We all have a morning routine in some capacity. For some, a morning routine means waking at dawn, checking emails with a cup of coffee, looking at social media, getting that morning workout in, and setting intentions for the day. For others, their morning habits consist of a 15-minute scramble to get up and get ready for work in as little time as possible. Whether your morning rituals contain the stuff of success books or not, it’s a routine all the same.
The way we start our day can have a drastic impact on our mood, level of fulfillment, and even our sleep. It sounds counter intuitive. How does my sleep have anything to do with my mornings? In fact, every move in your daily routine has the potential to interrupt – or enhance – your sleep. Waking up and falling asleep are more connected than you’d think.
We explore some of the morning routines of highly successful people—CEOs and business leaders—to find inspiration on new ways to kick start our day.
Elliot Weissbluth, former CEO of HighTower Financial Services
This high-powered Chicago business leader begins his day at around 4 am (yikes!), and works his productive morning around setting goals and intentions for the day. He’s very intentional with his time. The first step in his routine is black coffee, followed by deep thought and intention-setting, which he claims helps him focus on where he’s at for the day and what needs his attention. He then gets some early morning exercise in to clear his head and prepare for the day, before getting ready for work.
Gary Vaynerchuck, CEO of VaynerMedia
Planning a productive day down to a set to-do list, self development guru Gary Vaynerchuck reaches for the news as soon as he wakes up at 6 am. Then, he responds to his Twitter followers and any other communications he’s missed while he’s been sleeping, and cites checking in with what his friends are up to on Instagram as an important part of his morning, a sweet work-life balance activity.
Gary then works out with his trainer for 45-60 minutes, before getting ready to head off to his first meeting. Never one to waste a single second, Gary explains that he uses his commute time to call his family and friends. He dedicates this part of his morning routine every single morning to reconnect with the important people in his life.
After all that, he’s at his first meeting before 9 am. Wow.
Sundar Pichai, CEO of Google
Surprisingly, Google CEO Sundar isn’t an early riser as some of his other highly successful counterparts. Noting that he’s not a morning person (and he knows it!) Sundar wakes between 6:30 to 7 am each morning. Then, he reads the news – on a physical newspaper – to keep him up to date on current affairs.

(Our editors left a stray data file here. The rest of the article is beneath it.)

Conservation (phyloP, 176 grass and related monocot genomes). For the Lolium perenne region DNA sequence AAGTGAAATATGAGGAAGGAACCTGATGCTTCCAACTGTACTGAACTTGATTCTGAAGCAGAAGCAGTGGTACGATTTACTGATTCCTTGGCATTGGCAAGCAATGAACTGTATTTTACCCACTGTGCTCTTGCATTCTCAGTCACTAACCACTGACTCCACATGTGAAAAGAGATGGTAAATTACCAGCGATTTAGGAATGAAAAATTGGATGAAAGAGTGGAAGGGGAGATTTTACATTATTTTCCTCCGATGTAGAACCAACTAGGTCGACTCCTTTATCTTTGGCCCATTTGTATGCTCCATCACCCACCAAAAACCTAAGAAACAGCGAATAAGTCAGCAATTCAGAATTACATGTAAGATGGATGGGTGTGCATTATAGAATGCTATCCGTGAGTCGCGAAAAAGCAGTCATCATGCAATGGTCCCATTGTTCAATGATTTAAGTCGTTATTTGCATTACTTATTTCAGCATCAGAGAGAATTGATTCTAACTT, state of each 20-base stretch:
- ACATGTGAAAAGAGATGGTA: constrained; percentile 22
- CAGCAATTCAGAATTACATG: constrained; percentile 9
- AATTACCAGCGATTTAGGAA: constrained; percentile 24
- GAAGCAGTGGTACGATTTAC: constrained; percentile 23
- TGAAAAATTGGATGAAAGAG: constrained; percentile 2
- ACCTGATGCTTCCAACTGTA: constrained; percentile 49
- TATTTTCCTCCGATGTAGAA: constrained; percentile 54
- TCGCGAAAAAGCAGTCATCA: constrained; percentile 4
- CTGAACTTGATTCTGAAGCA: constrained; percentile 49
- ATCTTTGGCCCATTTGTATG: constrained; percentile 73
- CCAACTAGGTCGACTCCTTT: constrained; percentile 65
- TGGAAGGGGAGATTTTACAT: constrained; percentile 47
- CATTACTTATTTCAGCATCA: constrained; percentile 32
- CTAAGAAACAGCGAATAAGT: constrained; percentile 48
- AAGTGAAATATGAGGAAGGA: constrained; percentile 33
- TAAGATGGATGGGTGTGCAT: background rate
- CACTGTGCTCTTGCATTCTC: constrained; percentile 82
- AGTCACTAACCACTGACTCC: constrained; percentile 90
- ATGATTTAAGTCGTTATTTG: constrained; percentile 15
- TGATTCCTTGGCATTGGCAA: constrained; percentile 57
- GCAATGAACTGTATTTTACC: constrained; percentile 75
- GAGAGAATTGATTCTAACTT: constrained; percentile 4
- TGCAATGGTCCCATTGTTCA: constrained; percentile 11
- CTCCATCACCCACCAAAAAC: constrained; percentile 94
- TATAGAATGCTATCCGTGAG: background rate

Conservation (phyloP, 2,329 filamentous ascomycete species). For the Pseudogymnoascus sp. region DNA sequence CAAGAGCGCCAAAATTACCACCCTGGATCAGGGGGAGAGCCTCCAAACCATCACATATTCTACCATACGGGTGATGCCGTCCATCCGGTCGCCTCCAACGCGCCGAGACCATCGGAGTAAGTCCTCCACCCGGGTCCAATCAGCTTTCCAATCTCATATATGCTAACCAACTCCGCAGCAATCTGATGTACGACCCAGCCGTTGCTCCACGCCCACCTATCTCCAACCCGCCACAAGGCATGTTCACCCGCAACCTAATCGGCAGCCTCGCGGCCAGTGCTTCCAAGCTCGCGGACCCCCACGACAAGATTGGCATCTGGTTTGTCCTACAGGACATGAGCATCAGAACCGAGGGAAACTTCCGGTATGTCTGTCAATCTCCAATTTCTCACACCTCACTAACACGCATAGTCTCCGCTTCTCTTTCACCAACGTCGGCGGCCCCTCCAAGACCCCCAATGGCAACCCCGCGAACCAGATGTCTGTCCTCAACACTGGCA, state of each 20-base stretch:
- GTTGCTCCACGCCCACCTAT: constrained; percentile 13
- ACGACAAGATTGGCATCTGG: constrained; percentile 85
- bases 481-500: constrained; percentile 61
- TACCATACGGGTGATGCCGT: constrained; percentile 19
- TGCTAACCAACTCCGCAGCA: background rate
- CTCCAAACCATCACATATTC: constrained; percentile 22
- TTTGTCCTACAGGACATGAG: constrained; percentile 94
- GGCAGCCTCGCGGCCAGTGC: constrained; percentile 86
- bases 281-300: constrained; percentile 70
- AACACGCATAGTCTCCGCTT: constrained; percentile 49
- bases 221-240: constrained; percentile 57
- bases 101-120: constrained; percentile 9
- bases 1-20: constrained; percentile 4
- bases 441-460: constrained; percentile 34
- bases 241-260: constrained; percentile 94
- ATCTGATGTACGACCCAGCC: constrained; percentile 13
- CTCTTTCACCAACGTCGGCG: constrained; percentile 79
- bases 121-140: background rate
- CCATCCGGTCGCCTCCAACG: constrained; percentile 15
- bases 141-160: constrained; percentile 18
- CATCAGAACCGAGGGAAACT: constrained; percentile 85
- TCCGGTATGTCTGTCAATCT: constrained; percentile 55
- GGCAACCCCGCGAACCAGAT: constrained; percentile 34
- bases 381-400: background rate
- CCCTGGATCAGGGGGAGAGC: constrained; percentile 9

Continuing with his surprisingly calm morning, it’s time for breakfast. Yep, food! No intense cardio or crazy to-do list – just a good old omelette for his vegetarian protein. He then skips coffee and opts for tea, before planning his day with ‘big picture thinking’ to which he credits much of his success.
Bill Gates, co-founder of Microsoft
The big man himself, back when he still headed the tech-giant Microsoft, was known for a packed morning to start his day. After a definite and indispensable seven hours of shut-eye, he didn’t hit the snooze button on his alarm clock. He went straight to exercise, famously loving tennis and regularly running on a treadmill while watching educational videos.
Once he’d broken a sweat, he mad sure to get the latest news digests and headlines from top news publications like The Economist, The New York Times, and The Wall Street Journal. His reading would then help him with a tight schedule, divided into five-minute intervals. With such a fast-paced and strong to his day, Bill Gates never lost to any obstacles in his way at the time.
What Can We Learn from the Morning Routines of these Successful CEOs?
One common theme in their daily morning rituals is that they wake early. Many claim that training themselves to be somewhat of an early bird has contributed to their success, mental clarity, and overall productivity. Studies have also shown that even those of us who would consider ourselves night owls, actually do our best thinking first thing in the morning, after our body has been rested.
While everyone’s morning routine is personal, starting your day with endorphin-boosting exercise, reading the news, listening to motivating podcasts, and setting intentions for the workday are good beginner steps to setting a productive day like all the other CEO morning routines.
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